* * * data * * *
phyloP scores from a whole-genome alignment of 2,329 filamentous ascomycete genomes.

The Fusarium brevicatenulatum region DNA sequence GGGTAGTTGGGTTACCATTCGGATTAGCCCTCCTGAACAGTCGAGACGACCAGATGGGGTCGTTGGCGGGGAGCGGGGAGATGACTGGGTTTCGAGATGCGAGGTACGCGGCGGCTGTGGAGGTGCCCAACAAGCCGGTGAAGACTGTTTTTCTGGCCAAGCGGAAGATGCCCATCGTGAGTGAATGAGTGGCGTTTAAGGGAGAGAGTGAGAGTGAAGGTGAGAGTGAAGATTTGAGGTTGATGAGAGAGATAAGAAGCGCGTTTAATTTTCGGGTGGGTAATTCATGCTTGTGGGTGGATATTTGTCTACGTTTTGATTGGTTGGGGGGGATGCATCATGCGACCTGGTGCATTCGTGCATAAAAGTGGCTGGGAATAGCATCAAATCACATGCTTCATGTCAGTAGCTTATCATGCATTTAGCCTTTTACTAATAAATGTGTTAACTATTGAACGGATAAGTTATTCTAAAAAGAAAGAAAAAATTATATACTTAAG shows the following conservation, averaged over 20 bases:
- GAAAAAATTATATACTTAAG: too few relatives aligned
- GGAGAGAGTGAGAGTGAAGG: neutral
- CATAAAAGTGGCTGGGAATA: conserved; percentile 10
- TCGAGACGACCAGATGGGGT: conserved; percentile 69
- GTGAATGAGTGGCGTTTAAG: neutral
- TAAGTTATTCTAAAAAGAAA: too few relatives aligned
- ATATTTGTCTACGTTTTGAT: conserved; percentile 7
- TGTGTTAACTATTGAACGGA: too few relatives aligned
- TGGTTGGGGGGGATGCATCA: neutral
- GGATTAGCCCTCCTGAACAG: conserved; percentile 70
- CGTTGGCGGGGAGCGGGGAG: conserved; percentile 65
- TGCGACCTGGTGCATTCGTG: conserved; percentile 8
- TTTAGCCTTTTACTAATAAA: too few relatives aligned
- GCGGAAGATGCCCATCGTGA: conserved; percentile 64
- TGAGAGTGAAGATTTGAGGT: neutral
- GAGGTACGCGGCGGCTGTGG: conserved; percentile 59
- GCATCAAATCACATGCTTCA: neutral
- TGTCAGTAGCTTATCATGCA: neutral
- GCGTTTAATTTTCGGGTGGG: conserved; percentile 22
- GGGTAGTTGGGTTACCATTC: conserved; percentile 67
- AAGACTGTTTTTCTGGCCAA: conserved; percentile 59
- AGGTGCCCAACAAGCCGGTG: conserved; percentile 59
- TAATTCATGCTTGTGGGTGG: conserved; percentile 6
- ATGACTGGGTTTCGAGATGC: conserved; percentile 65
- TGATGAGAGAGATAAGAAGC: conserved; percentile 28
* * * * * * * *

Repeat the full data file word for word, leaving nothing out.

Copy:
phyloP scores from a whole-genome alignment of 2,329 filamentous ascomycete genomes.

The Fusarium brevicatenulatum region DNA sequence GGGTAGTTGGGTTACCATTCGGATTAGCCCTCCTGAACAGTCGAGACGACCAGATGGGGTCGTTGGCGGGGAGCGGGGAGATGACTGGGTTTCGAGATGCGAGGTACGCGGCGGCTGTGGAGGTGCCCAACAAGCCGGTGAAGACTGTTTTTCTGGCCAAGCGGAAGATGCCCATCGTGAGTGAATGAGTGGCGTTTAAGGGAGAGAGTGAGAGTGAAGGTGAGAGTGAAGATTTGAGGTTGATGAGAGAGATAAGAAGCGCGTTTAATTTTCGGGTGGGTAATTCATGCTTGTGGGTGGATATTTGTCTACGTTTTGATTGGTTGGGGGGGATGCATCATGCGACCTGGTGCATTCGTGCATAAAAGTGGCTGGGAATAGCATCAAATCACATGCTTCATGTCAGTAGCTTATCATGCATTTAGCCTTTTACTAATAAATGTGTTAACTATTGAACGGATAAGTTATTCTAAAAAGAAAGAAAAAATTATATACTTAAG shows the following conservation, averaged over 20 bases:
- GAAAAAATTATATACTTAAG: too few relatives aligned
- GGAGAGAGTGAGAGTGAAGG: neutral
- CATAAAAGTGGCTGGGAATA: conserved; percentile 10
- TCGAGACGACCAGATGGGGT: conserved; percentile 69
- GTGAATGAGTGGCGTTTAAG: neutral
- TAAGTTATTCTAAAAAGAAA: too few relatives aligned
- ATATTTGTCTACGTTTTGAT: conserved; percentile 7
- TGTGTTAACTATTGAACGGA: too few relatives aligned
- TGGTTGGGGGGGATGCATCA: neutral
- GGATTAGCCCTCCTGAACAG: conserved; percentile 70
- CGTTGGCGGGGAGCGGGGAG: conserved; percentile 65
- TGCGACCTGGTGCATTCGTG: conserved; percentile 8
- TTTAGCCTTTTACTAATAAA: too few relatives aligned
- GCGGAAGATGCCCATCGTGA: conserved; percentile 64
- TGAGAGTGAAGATTTGAGGT: neutral
- GAGGTACGCGGCGGCTGTGG: conserved; percentile 59
- GCATCAAATCACATGCTTCA: neutral
- TGTCAGTAGCTTATCATGCA: neutral
- GCGTTTAATTTTCGGGTGGG: conserved; percentile 22
- GGGTAGTTGGGTTACCATTC: conserved; percentile 67
- AAGACTGTTTTTCTGGCCAA: conserved; percentile 59
- AGGTGCCCAACAAGCCGGTG: conserved; percentile 59
- TAATTCATGCTTGTGGGTGG: conserved; percentile 6
- ATGACTGGGTTTCGAGATGC: conserved; percentile 65
- TGATGAGAGAGATAAGAAGC: conserved; percentile 28